Chennai, May 7
MORE than 75 five per cent of garment exports into the US are made by retailers rather than `middlemen'. Typically these retailers (i.e., supermarket chains or shopping malls) replenish the stocks in all the stores under their control on a weekly basis, according to an in-depth study carried out a few months ago by a World Trade Organization (WTO) staffer.
Point of sales data are extracted (through a fully automated process made possible by the extensive use of bar codes at point of sale) and analysed over the weekend and replenishment orders placed with the manufacturer on Monday morning.
The manufacturer in China, Mexico or wherever is typically required to fill the order within a week, which means that he must always carry larger inventories of finished goods than the retailer.
The larger the fluctuations in demand and the larger the number of varieties (in terms of style, colour, size etc), the larger the inventory has to be. Not only this, the retailer in the US has a further advantage inasmuch as "the variation of aggregate demand from a larger number of consumers is less than the variation over time from a few customers"!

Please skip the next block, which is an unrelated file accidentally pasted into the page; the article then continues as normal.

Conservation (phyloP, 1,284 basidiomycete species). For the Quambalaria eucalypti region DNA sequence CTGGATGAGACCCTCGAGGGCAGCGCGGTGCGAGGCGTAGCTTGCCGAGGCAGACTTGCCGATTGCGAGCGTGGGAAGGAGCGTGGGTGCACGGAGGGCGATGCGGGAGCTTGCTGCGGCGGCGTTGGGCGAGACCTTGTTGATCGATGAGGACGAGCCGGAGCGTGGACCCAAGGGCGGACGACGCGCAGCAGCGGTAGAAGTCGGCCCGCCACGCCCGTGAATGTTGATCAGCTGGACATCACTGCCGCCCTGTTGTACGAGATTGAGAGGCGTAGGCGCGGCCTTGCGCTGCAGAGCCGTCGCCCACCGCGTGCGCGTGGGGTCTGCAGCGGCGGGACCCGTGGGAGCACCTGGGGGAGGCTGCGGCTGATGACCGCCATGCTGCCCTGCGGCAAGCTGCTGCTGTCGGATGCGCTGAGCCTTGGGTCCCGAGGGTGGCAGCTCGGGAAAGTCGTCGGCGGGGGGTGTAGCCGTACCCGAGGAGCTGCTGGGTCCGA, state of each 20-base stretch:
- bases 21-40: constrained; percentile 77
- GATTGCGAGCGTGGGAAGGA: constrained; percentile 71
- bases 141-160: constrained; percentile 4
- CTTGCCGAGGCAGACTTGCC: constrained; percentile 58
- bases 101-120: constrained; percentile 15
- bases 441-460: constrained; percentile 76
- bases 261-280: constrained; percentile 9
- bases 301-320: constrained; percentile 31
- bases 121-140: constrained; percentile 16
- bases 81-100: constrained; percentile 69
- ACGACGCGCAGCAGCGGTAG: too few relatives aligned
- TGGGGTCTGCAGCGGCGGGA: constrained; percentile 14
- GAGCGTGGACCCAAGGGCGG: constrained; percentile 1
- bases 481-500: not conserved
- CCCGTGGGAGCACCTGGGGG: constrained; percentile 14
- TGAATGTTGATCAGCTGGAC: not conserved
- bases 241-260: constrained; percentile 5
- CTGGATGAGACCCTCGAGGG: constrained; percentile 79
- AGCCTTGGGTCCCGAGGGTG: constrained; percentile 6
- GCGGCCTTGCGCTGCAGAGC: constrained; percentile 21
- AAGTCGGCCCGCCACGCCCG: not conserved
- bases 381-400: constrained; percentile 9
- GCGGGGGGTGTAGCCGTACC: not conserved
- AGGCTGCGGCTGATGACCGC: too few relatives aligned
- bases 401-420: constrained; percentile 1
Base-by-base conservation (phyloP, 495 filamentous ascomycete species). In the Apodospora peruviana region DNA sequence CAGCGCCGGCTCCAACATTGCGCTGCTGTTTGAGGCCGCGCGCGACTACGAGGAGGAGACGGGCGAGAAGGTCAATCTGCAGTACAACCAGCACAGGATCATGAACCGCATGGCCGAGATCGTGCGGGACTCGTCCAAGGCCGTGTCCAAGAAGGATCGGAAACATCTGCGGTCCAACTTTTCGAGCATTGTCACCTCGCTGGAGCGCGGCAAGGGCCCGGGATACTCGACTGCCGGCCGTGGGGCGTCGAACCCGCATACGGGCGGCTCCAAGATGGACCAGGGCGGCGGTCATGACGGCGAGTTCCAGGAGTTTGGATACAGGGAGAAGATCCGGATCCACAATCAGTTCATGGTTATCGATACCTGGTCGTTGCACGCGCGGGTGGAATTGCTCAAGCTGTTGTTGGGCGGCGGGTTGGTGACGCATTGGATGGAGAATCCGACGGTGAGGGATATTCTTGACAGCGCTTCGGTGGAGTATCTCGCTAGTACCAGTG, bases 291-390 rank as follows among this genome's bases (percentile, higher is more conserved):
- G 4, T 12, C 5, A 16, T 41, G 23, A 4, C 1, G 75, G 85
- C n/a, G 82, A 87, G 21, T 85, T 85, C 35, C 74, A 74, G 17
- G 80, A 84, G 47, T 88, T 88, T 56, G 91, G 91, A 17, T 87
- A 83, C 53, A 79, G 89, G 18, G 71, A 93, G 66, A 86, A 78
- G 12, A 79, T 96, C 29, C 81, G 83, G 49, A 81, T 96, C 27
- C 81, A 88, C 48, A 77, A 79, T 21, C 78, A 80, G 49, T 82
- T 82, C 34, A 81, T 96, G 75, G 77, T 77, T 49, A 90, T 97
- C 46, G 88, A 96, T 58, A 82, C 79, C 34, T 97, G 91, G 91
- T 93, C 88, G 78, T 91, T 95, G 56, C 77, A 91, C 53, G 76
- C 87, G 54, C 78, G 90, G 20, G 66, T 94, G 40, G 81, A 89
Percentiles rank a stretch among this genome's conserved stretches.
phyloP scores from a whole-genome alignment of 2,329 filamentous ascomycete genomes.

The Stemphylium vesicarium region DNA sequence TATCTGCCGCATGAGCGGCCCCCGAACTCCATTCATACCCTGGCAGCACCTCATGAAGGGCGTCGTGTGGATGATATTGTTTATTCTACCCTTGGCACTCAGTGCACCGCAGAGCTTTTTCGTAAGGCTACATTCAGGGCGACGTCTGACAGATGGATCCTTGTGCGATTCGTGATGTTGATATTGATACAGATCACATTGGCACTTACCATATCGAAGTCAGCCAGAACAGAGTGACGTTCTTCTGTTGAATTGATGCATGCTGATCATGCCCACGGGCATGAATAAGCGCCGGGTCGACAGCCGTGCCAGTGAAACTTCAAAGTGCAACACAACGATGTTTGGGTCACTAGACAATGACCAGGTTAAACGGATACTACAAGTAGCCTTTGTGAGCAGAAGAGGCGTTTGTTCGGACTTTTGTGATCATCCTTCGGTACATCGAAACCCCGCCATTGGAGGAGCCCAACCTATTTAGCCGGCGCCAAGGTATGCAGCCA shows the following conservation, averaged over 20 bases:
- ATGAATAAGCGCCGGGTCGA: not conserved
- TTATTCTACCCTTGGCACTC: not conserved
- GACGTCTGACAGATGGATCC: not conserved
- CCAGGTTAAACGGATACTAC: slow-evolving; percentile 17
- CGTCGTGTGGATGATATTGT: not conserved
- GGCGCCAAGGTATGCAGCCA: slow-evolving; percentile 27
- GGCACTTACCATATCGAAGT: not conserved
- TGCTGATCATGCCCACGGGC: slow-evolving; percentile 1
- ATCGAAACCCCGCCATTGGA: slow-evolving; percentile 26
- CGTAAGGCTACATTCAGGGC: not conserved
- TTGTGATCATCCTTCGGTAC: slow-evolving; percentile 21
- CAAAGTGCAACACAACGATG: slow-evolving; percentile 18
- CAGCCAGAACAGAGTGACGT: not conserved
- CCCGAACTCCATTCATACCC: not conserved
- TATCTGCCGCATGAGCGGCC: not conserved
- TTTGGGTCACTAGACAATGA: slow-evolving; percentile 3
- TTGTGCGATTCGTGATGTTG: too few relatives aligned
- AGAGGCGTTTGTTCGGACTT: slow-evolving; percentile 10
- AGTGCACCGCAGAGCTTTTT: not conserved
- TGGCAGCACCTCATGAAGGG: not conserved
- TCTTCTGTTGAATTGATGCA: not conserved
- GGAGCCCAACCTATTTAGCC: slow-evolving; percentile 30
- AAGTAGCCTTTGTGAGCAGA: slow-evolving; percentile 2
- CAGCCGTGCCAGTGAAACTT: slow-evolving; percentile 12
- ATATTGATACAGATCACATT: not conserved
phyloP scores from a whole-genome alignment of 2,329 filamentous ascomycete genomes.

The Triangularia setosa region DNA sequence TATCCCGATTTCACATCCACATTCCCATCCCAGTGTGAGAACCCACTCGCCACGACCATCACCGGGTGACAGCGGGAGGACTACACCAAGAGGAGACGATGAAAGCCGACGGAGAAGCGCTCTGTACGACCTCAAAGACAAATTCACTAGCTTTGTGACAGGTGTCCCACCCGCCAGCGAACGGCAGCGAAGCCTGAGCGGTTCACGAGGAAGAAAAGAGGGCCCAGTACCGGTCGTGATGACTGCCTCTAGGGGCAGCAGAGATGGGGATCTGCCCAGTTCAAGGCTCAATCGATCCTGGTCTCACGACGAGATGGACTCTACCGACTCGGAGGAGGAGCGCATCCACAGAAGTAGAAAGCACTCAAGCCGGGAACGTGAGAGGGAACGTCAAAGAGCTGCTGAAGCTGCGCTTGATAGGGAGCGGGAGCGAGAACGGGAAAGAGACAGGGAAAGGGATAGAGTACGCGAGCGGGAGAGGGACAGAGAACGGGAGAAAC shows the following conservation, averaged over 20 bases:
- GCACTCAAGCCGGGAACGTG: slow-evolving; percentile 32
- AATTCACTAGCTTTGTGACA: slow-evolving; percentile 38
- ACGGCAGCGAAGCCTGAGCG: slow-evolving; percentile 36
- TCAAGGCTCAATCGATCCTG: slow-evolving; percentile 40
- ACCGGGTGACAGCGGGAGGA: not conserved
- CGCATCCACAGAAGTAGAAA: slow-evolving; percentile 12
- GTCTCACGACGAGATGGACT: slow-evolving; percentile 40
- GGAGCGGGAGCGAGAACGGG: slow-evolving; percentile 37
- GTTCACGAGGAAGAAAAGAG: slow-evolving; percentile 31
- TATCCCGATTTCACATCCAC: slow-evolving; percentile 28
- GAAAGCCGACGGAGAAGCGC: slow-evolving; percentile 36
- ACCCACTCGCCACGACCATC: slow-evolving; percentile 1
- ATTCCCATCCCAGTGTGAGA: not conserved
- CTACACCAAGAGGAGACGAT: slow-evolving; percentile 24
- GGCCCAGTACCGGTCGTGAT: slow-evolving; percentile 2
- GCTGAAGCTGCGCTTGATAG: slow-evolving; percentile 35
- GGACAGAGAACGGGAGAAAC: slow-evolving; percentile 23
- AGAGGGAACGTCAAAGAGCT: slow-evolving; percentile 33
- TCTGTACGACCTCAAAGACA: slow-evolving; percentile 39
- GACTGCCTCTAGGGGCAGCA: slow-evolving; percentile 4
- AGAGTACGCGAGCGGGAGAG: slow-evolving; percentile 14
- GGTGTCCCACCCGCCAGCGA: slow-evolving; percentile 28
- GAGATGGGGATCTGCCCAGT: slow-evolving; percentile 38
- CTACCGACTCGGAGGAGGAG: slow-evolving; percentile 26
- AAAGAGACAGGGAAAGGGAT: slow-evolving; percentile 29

An item-wise break-up is now available for textile and apparel imports into the US in January 2005, the first full month after the lifting of quotas.
The figures for `textiles and fabrics' for both India and China are relatively small ($20 million and $65 million, respectively), and show a drop over January 2004 levels of 9.5 per cent and two per cent, respectively. `Textile mill products' are more important. In this category, Indian imports into the US in January 2005 were $127 million, up 7.8 per cent since January 2004. China recorded a growth of 12.9 per cent with January 2005 imports into the US reaching $420 million.
In other words, the already large difference got further widened after the lifting of quotas.
It is, however, the third and last category, `apparel and accessories', where most of the action is centered.
January 2005 imports from India in this category stood at $205 million, about 58 per cent of imports in the three categories combined, and up 8.7 per cent over January 2004 levels.
China had 74 per cent of its eggs in this basket in January 2005, when it reached the figure of $1.4 billion in a single month; up 33.6 per cent since January 2004, and equal to about a third of the total imports under this category from the rest of the world put together.